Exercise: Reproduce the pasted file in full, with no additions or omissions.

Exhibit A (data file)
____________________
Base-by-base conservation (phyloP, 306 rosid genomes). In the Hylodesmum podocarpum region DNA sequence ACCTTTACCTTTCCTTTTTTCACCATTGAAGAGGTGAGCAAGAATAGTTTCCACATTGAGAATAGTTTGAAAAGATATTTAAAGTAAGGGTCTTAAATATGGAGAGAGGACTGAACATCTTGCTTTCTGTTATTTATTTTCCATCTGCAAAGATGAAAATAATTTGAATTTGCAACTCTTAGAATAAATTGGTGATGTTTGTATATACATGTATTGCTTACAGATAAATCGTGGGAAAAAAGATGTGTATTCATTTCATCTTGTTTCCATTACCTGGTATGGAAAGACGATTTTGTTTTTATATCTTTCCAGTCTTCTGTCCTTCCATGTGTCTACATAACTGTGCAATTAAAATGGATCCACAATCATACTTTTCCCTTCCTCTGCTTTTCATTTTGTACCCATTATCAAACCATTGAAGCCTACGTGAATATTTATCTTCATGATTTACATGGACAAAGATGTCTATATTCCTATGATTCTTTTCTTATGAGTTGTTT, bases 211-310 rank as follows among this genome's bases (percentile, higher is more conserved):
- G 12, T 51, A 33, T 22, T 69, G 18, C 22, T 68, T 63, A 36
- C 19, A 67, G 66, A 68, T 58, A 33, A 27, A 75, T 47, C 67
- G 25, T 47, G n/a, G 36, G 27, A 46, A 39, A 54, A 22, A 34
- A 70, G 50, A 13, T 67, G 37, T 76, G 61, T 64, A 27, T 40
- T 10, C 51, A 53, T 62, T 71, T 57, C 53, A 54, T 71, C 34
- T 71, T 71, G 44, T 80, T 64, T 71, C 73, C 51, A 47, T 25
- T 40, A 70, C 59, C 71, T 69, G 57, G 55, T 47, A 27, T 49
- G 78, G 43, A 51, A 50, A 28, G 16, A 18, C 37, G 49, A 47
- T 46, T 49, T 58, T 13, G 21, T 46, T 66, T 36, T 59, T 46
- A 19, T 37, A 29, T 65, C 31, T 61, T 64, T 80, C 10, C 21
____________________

Base-by-base conservation (phyloP, 306 rosid genomes). In the Hylodesmum podocarpum region DNA sequence ACCTTTACCTTTCCTTTTTTCACCATTGAAGAGGTGAGCAAGAATAGTTTCCACATTGAGAATAGTTTGAAAAGATATTTAAAGTAAGGGTCTTAAATATGGAGAGAGGACTGAACATCTTGCTTTCTGTTATTTATTTTCCATCTGCAAAGATGAAAATAATTTGAATTTGCAACTCTTAGAATAAATTGGTGATGTTTGTATATACATGTATTGCTTACAGATAAATCGTGGGAAAAAAGATGTGTATTCATTTCATCTTGTTTCCATTACCTGGTATGGAAAGACGATTTTGTTTTTATATCTTTCCAGTCTTCTGTCCTTCCATGTGTCTACATAACTGTGCAATTAAAATGGATCCACAATCATACTTTTCCCTTCCTCTGCTTTTCATTTTGTACCCATTATCAAACCATTGAAGCCTACGTGAATATTTATCTTCATGATTTACATGGACAAAGATGTCTATATTCCTATGATTCTTTTCTTATGAGTTGTTT, bases 211-310 rank as follows among this genome's bases (percentile, higher is more conserved):
- G 12, T 51, A 33, T 22, T 69, G 18, C 22, T 68, T 63, A 36
- C 19, A 67, G 66, A 68, T 58, A 33, A 27, A 75, T 47, C 67
- G 25, T 47, G n/a, G 36, G 27, A 46, A 39, A 54, A 22, A 34
- A 70, G 50, A 13, T 67, G 37, T 76, G 61, T 64, A 27, T 40
- T 10, C 51, A 53, T 62, T 71, T 57, C 53, A 54, T 71, C 34
- T 71, T 71, G 44, T 80, T 64, T 71, C 73, C 51, A 47, T 25
- T 40, A 70, C 59, C 71, T 69, G 57, G 55, T 47, A 27, T 49
- G 78, G 43, A 51, A 50, A 28, G 16, A 18, C 37, G 49, A 47
- T 46, T 49, T 58, T 13, G 21, T 46, T 66, T 36, T 59, T 46
- A 19, T 37, A 29, T 65, C 31, T 61, T 64, T 80, C 10, C 21